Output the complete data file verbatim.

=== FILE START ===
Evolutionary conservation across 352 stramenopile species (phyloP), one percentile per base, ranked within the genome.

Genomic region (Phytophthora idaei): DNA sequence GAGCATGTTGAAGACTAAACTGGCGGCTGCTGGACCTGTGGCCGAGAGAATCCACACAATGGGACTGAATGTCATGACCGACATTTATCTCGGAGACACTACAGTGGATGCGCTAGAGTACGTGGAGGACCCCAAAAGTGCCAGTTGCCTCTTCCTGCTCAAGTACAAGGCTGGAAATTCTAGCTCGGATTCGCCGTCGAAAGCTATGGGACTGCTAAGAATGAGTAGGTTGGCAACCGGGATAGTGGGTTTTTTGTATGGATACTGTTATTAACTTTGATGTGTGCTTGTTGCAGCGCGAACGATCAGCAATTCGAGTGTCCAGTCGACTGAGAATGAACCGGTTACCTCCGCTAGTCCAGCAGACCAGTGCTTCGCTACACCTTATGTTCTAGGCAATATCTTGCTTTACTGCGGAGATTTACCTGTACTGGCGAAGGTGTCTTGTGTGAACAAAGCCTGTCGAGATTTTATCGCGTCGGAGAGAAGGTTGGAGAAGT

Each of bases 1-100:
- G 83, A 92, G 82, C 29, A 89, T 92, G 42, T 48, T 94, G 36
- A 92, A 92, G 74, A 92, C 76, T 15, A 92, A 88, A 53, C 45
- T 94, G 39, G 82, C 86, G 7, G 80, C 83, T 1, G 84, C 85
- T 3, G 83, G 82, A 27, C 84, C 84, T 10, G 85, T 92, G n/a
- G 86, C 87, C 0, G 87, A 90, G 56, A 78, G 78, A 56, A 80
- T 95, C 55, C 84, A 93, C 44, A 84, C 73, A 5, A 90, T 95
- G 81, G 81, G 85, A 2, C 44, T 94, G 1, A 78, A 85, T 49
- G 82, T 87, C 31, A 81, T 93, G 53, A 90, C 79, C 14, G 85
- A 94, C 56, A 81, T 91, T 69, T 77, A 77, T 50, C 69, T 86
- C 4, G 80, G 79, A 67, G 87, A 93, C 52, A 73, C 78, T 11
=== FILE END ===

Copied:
Evolutionary conservation across 352 stramenopile species (phyloP), one percentile per base, ranked within the genome.

Genomic region (Phytophthora idaei): DNA sequence GAGCATGTTGAAGACTAAACTGGCGGCTGCTGGACCTGTGGCCGAGAGAATCCACACAATGGGACTGAATGTCATGACCGACATTTATCTCGGAGACACTACAGTGGATGCGCTAGAGTACGTGGAGGACCCCAAAAGTGCCAGTTGCCTCTTCCTGCTCAAGTACAAGGCTGGAAATTCTAGCTCGGATTCGCCGTCGAAAGCTATGGGACTGCTAAGAATGAGTAGGTTGGCAACCGGGATAGTGGGTTTTTTGTATGGATACTGTTATTAACTTTGATGTGTGCTTGTTGCAGCGCGAACGATCAGCAATTCGAGTGTCCAGTCGACTGAGAATGAACCGGTTACCTCCGCTAGTCCAGCAGACCAGTGCTTCGCTACACCTTATGTTCTAGGCAATATCTTGCTTTACTGCGGAGATTTACCTGTACTGGCGAAGGTGTCTTGTGTGAACAAAGCCTGTCGAGATTTTATCGCGTCGGAGAGAAGGTTGGAGAAGT

Each of bases 1-100:
- G 83, A 92, G 82, C 29, A 89, T 92, G 42, T 48, T 94, G 36
- A 92, A 92, G 74, A 92, C 76, T 15, A 92, A 88, A 53, C 45
- T 94, G 39, G 82, C 86, G 7, G 80, C 83, T 1, G 84, C 85
- T 3, G 83, G 82, A 27, C 84, C 84, T 10, G 85, T 92, G n/a
- G 86, C 87, C 0, G 87, A 90, G 56, A 78, G 78, A 56, A 80
- T 95, C 55, C 84, A 93, C 44, A 84, C 73, A 5, A 90, T 95
- G 81, G 81, G 85, A 2, C 44, T 94, G 1, A 78, A 85, T 49
- G 82, T 87, C 31, A 81, T 93, G 53, A 90, C 79, C 14, G 85
- A 94, C 56, A 81, T 91, T 69, T 77, A 77, T 50, C 69, T 86
- C 4, G 80, G 79, A 67, G 87, A 93, C 52, A 73, C 78, T 11